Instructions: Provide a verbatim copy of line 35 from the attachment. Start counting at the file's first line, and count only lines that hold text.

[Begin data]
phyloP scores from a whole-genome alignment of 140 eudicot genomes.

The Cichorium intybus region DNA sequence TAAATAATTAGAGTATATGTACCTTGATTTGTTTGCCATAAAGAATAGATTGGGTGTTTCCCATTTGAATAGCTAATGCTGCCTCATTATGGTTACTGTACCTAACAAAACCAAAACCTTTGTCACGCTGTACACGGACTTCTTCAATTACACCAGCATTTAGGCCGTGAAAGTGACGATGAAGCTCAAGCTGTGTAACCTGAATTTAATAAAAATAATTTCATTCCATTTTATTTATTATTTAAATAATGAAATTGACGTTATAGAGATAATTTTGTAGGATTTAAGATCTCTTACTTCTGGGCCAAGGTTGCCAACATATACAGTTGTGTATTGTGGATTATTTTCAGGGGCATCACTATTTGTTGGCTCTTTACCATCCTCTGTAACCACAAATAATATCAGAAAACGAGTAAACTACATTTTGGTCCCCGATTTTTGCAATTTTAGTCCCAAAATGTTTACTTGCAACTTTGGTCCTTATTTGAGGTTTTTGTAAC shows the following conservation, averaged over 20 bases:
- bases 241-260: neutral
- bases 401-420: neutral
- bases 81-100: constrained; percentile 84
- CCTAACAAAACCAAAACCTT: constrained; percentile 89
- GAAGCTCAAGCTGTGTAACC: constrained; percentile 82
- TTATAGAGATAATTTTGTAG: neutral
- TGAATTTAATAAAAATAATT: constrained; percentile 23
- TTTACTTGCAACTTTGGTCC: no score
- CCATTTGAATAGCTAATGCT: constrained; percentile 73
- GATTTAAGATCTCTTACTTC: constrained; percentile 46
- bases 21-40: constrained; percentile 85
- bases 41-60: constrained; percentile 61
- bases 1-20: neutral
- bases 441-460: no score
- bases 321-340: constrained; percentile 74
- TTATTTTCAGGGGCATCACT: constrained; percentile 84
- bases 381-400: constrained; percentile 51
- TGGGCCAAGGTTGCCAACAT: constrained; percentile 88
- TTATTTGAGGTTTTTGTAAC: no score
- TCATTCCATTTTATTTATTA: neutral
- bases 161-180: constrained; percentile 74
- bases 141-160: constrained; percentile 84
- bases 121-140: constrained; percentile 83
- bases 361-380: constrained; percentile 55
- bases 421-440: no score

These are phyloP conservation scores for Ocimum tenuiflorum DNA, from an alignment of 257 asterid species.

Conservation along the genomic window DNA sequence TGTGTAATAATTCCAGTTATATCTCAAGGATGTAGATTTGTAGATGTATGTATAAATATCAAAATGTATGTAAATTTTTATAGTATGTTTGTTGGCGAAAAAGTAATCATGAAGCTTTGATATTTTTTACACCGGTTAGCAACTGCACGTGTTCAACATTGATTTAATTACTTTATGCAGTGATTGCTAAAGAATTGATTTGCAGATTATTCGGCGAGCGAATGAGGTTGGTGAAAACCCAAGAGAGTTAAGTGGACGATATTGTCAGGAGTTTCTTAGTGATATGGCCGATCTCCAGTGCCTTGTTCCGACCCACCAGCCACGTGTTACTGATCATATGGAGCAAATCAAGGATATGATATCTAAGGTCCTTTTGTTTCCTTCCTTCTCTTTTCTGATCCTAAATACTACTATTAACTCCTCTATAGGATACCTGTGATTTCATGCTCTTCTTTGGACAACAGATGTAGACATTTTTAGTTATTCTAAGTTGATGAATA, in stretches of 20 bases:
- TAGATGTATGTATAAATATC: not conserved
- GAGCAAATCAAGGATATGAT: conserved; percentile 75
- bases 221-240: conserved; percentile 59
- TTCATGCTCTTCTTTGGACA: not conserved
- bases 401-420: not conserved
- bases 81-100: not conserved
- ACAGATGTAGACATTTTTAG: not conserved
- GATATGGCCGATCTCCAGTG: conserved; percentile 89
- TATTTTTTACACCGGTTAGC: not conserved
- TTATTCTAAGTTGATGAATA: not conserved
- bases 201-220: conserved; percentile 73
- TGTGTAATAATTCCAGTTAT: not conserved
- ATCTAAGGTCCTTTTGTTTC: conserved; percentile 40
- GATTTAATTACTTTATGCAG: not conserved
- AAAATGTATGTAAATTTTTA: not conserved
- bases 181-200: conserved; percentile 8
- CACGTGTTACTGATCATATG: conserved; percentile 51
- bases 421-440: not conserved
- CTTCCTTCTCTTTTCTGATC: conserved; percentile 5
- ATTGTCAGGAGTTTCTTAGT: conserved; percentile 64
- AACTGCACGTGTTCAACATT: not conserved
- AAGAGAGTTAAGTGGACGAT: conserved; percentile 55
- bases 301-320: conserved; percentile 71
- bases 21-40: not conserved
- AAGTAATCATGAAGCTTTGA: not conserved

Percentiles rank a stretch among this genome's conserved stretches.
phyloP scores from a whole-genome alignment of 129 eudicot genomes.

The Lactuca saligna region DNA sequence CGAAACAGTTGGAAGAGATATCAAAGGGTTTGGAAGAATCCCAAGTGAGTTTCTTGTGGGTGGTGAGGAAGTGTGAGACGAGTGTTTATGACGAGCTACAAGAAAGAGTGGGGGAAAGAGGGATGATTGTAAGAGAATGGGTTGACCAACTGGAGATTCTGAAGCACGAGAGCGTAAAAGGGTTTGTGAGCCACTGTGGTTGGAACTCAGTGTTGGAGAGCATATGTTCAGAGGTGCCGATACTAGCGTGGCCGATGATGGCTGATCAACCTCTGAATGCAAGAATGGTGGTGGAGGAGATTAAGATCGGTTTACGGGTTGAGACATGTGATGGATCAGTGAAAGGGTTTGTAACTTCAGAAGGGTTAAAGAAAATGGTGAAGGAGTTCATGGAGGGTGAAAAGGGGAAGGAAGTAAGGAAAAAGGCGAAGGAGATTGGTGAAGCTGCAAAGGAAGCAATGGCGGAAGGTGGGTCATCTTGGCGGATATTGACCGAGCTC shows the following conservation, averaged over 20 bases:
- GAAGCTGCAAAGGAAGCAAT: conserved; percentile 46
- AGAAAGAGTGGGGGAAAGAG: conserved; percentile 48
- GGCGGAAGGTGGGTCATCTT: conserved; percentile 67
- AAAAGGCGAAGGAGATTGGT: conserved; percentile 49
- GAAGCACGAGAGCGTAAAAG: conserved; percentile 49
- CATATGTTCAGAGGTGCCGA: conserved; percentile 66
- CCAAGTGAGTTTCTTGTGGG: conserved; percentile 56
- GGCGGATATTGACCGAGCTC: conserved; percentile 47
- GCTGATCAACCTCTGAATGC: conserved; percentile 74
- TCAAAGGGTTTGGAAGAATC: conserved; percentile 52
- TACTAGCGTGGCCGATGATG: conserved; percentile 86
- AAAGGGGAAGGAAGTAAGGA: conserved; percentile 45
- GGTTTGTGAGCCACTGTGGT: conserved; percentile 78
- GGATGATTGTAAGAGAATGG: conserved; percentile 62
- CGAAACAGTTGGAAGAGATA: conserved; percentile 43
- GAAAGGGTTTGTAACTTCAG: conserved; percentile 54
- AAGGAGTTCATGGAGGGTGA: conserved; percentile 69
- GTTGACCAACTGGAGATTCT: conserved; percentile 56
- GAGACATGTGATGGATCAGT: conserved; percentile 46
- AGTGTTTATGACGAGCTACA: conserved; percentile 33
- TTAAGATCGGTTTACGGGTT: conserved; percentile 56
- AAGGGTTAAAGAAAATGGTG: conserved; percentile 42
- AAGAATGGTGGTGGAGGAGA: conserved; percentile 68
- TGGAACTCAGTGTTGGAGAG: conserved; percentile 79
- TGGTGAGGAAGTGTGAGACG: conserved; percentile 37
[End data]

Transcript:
- bases 81-100: not conserved